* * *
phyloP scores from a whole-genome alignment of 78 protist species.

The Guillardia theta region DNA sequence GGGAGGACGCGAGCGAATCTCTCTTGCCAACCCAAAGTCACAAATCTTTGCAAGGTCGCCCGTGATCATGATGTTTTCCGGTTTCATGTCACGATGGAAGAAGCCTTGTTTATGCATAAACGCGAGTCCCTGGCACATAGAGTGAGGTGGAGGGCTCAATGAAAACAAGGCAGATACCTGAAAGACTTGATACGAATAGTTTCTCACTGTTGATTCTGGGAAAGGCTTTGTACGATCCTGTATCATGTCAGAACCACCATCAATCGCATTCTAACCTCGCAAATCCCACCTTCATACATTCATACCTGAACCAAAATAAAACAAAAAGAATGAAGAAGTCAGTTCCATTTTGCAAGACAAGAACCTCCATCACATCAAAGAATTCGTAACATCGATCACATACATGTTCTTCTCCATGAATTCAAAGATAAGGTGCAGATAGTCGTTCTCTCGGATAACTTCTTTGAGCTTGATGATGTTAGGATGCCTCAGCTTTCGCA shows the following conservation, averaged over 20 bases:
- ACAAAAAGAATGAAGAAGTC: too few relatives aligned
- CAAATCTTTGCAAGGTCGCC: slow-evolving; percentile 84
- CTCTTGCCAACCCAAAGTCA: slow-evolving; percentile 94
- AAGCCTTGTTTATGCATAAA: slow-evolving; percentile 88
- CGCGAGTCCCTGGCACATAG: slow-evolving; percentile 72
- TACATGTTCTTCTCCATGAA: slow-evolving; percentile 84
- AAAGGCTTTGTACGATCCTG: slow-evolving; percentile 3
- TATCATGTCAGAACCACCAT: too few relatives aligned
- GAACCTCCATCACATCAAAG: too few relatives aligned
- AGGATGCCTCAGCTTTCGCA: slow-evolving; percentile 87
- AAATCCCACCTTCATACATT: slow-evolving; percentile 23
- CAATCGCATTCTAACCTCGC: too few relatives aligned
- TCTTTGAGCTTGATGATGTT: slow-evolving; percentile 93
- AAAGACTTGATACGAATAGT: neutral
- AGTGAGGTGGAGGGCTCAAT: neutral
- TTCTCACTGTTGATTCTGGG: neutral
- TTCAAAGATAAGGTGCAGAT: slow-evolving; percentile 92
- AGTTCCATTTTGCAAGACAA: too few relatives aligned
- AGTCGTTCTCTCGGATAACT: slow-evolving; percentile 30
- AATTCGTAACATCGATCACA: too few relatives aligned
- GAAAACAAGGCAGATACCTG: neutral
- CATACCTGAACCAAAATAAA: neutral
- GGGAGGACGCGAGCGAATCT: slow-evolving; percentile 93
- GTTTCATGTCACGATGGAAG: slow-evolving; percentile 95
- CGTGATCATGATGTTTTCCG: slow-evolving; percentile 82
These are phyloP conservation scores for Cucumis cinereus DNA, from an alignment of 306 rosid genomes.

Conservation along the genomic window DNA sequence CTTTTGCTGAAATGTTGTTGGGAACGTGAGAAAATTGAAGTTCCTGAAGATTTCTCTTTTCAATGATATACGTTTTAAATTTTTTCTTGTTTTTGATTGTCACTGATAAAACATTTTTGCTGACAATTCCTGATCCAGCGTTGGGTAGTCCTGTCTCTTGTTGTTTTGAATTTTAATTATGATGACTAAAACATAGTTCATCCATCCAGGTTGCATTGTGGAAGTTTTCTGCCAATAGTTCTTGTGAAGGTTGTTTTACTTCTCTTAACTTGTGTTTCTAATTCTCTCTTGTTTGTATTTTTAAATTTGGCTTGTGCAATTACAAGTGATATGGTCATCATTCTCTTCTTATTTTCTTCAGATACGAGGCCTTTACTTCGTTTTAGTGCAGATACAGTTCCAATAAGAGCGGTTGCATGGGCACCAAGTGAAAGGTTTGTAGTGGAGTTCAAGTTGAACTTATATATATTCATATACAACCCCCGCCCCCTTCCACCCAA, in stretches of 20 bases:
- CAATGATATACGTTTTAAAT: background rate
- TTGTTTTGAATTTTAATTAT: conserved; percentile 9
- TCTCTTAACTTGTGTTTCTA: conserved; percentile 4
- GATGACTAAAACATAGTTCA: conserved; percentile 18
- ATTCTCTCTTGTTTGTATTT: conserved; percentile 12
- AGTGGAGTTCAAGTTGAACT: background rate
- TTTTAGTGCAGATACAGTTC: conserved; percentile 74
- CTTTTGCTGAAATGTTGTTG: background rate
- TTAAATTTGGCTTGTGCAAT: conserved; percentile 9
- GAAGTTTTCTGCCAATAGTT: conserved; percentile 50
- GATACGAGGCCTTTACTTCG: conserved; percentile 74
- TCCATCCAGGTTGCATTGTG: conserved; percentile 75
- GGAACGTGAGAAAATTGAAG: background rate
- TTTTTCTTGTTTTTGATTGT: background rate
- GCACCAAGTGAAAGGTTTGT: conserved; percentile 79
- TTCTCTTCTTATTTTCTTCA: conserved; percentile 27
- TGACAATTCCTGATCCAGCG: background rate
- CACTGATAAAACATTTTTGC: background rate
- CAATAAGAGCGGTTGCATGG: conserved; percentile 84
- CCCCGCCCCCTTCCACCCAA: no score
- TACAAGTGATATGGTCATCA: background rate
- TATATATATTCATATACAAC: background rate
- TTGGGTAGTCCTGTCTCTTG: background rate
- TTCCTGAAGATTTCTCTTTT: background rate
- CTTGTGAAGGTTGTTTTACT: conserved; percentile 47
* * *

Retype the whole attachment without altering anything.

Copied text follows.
phyloP scores from a whole-genome alignment of 78 protist species.

The Guillardia theta region DNA sequence GGGAGGACGCGAGCGAATCTCTCTTGCCAACCCAAAGTCACAAATCTTTGCAAGGTCGCCCGTGATCATGATGTTTTCCGGTTTCATGTCACGATGGAAGAAGCCTTGTTTATGCATAAACGCGAGTCCCTGGCACATAGAGTGAGGTGGAGGGCTCAATGAAAACAAGGCAGATACCTGAAAGACTTGATACGAATAGTTTCTCACTGTTGATTCTGGGAAAGGCTTTGTACGATCCTGTATCATGTCAGAACCACCATCAATCGCATTCTAACCTCGCAAATCCCACCTTCATACATTCATACCTGAACCAAAATAAAACAAAAAGAATGAAGAAGTCAGTTCCATTTTGCAAGACAAGAACCTCCATCACATCAAAGAATTCGTAACATCGATCACATACATGTTCTTCTCCATGAATTCAAAGATAAGGTGCAGATAGTCGTTCTCTCGGATAACTTCTTTGAGCTTGATGATGTTAGGATGCCTCAGCTTTCGCA shows the following conservation, averaged over 20 bases:
- ACAAAAAGAATGAAGAAGTC: too few relatives aligned
- CAAATCTTTGCAAGGTCGCC: slow-evolving; percentile 84
- CTCTTGCCAACCCAAAGTCA: slow-evolving; percentile 94
- AAGCCTTGTTTATGCATAAA: slow-evolving; percentile 88
- CGCGAGTCCCTGGCACATAG: slow-evolving; percentile 72
- TACATGTTCTTCTCCATGAA: slow-evolving; percentile 84
- AAAGGCTTTGTACGATCCTG: slow-evolving; percentile 3
- TATCATGTCAGAACCACCAT: too few relatives aligned
- GAACCTCCATCACATCAAAG: too few relatives aligned
- AGGATGCCTCAGCTTTCGCA: slow-evolving; percentile 87
- AAATCCCACCTTCATACATT: slow-evolving; percentile 23
- CAATCGCATTCTAACCTCGC: too few relatives aligned
- TCTTTGAGCTTGATGATGTT: slow-evolving; percentile 93
- AAAGACTTGATACGAATAGT: neutral
- AGTGAGGTGGAGGGCTCAAT: neutral
- TTCTCACTGTTGATTCTGGG: neutral
- TTCAAAGATAAGGTGCAGAT: slow-evolving; percentile 92
- AGTTCCATTTTGCAAGACAA: too few relatives aligned
- AGTCGTTCTCTCGGATAACT: slow-evolving; percentile 30
- AATTCGTAACATCGATCACA: too few relatives aligned
- GAAAACAAGGCAGATACCTG: neutral
- CATACCTGAACCAAAATAAA: neutral
- GGGAGGACGCGAGCGAATCT: slow-evolving; percentile 93
- GTTTCATGTCACGATGGAAG: slow-evolving; percentile 95
- CGTGATCATGATGTTTTCCG: slow-evolving; percentile 82
These are phyloP conservation scores for Cucumis cinereus DNA, from an alignment of 306 rosid genomes.

Conservation along the genomic window DNA sequence CTTTTGCTGAAATGTTGTTGGGAACGTGAGAAAATTGAAGTTCCTGAAGATTTCTCTTTTCAATGATATACGTTTTAAATTTTTTCTTGTTTTTGATTGTCACTGATAAAACATTTTTGCTGACAATTCCTGATCCAGCGTTGGGTAGTCCTGTCTCTTGTTGTTTTGAATTTTAATTATGATGACTAAAACATAGTTCATCCATCCAGGTTGCATTGTGGAAGTTTTCTGCCAATAGTTCTTGTGAAGGTTGTTTTACTTCTCTTAACTTGTGTTTCTAATTCTCTCTTGTTTGTATTTTTAAATTTGGCTTGTGCAATTACAAGTGATATGGTCATCATTCTCTTCTTATTTTCTTCAGATACGAGGCCTTTACTTCGTTTTAGTGCAGATACAGTTCCAATAAGAGCGGTTGCATGGGCACCAAGTGAAAGGTTTGTAGTGGAGTTCAAGTTGAACTTATATATATTCATATACAACCCCCGCCCCCTTCCACCCAA, in stretches of 20 bases:
- CAATGATATACGTTTTAAAT: background rate
- TTGTTTTGAATTTTAATTAT: conserved; percentile 9
- TCTCTTAACTTGTGTTTCTA: conserved; percentile 4
- GATGACTAAAACATAGTTCA: conserved; percentile 18
- ATTCTCTCTTGTTTGTATTT: conserved; percentile 12
- AGTGGAGTTCAAGTTGAACT: background rate
- TTTTAGTGCAGATACAGTTC: conserved; percentile 74
- CTTTTGCTGAAATGTTGTTG: background rate
- TTAAATTTGGCTTGTGCAAT: conserved; percentile 9
- GAAGTTTTCTGCCAATAGTT: conserved; percentile 50
- GATACGAGGCCTTTACTTCG: conserved; percentile 74
- TCCATCCAGGTTGCATTGTG: conserved; percentile 75
- GGAACGTGAGAAAATTGAAG: background rate
- TTTTTCTTGTTTTTGATTGT: background rate
- GCACCAAGTGAAAGGTTTGT: conserved; percentile 79
- TTCTCTTCTTATTTTCTTCA: conserved; percentile 27
- TGACAATTCCTGATCCAGCG: background rate
- CACTGATAAAACATTTTTGC: background rate
- CAATAAGAGCGGTTGCATGG: conserved; percentile 84
- CCCCGCCCCCTTCCACCCAA: no score
- TACAAGTGATATGGTCATCA: background rate
- TATATATATTCATATACAAC: background rate
- TTGGGTAGTCCTGTCTCTTG: background rate
- TTCCTGAAGATTTCTCTTTT: background rate
- CTTGTGAAGGTTGTTTTACT: conserved; percentile 47